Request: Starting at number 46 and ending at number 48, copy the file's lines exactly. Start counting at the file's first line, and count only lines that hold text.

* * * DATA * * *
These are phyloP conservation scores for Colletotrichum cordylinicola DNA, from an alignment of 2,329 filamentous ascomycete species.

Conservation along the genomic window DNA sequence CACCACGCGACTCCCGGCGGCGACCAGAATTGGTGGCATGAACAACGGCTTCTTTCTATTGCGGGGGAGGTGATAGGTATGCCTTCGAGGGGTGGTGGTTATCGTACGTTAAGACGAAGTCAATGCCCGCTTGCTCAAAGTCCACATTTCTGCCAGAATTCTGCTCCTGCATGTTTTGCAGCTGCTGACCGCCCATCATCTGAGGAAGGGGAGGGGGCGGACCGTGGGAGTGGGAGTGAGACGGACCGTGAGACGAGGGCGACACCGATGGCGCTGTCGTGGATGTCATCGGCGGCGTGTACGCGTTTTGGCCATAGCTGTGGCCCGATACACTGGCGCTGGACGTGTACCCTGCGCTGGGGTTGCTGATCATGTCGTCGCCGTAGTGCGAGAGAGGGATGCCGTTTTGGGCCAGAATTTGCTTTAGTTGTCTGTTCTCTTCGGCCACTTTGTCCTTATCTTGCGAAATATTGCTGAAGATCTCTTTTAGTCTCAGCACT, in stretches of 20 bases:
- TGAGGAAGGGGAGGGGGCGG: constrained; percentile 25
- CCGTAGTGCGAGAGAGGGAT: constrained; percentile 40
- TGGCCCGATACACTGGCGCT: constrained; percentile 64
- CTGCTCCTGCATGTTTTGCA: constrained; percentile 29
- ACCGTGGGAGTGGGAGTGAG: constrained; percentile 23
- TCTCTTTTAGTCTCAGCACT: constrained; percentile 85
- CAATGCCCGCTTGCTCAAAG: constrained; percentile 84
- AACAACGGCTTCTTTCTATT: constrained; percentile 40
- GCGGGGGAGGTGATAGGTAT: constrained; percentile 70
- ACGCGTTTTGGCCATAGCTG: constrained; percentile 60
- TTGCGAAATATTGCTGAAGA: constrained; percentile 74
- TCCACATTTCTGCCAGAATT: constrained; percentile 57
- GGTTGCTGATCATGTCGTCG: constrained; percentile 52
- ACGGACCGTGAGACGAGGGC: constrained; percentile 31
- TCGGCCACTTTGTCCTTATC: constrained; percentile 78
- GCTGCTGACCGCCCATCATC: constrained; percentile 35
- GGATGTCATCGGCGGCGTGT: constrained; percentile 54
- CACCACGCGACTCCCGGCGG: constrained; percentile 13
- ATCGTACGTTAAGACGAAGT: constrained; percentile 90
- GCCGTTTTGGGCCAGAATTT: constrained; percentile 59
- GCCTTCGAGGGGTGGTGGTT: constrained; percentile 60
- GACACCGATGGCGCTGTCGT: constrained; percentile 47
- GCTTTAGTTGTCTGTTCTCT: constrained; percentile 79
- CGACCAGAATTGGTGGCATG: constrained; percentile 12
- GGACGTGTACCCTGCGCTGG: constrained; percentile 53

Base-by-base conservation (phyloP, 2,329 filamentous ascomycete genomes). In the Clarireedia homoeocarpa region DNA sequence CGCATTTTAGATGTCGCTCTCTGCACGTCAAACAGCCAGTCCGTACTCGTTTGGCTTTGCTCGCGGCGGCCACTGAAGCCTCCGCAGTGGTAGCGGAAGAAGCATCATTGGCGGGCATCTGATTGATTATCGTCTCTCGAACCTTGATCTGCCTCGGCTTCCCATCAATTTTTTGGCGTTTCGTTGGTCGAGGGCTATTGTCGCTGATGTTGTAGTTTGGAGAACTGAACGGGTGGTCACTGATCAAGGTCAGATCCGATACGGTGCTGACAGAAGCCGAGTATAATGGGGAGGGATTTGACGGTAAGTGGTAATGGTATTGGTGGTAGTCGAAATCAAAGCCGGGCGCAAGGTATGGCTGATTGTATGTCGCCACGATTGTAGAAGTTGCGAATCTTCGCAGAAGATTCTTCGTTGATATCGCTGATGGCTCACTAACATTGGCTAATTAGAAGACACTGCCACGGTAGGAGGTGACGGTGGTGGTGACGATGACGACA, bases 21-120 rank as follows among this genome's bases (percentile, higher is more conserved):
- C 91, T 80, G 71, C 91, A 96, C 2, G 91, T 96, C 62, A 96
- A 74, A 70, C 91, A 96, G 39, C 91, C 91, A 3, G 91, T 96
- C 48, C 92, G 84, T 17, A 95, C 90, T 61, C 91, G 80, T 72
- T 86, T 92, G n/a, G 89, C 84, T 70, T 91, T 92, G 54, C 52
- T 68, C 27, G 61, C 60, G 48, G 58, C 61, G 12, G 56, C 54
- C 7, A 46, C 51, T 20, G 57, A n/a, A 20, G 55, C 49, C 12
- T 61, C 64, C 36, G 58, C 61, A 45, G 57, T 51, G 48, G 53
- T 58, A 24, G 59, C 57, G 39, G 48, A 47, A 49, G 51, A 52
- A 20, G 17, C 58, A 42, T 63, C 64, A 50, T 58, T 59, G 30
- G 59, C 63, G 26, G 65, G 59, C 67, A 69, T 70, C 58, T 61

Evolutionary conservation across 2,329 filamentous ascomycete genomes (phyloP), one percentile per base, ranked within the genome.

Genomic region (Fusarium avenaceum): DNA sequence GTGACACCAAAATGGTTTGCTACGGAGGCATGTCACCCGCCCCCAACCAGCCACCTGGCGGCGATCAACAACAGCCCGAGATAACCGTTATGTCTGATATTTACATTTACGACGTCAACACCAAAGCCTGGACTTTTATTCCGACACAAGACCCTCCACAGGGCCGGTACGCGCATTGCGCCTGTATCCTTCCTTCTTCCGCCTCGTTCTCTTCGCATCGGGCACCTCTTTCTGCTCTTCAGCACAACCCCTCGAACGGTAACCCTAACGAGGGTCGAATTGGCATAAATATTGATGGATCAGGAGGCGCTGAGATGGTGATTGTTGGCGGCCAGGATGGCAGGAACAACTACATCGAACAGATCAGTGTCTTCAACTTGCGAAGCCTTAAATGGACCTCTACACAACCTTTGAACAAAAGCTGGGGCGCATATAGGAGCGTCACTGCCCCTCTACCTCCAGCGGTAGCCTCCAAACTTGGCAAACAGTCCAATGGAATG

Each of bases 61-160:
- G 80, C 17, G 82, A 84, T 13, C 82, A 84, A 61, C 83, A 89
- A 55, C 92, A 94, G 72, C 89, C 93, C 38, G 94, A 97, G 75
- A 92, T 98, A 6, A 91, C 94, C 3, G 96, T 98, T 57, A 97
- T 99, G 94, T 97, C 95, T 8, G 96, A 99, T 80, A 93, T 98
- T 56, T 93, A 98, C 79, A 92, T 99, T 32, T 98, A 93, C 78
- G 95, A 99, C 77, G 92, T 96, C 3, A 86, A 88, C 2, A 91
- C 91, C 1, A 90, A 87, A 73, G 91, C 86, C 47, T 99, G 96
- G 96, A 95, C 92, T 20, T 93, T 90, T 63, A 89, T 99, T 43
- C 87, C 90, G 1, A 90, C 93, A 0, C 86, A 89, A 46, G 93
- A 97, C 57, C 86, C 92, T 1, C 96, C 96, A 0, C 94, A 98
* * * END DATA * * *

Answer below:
- T 56, T 93, A 98, C 79, A 92, T 99, T 32, T 98, A 93, C 78
- G 95, A 99, C 77, G 92, T 96, C 3, A 86, A 88, C 2, A 91
- C 91, C 1, A 90, A 87, A 73, G 91, C 86, C 47, T 99, G 96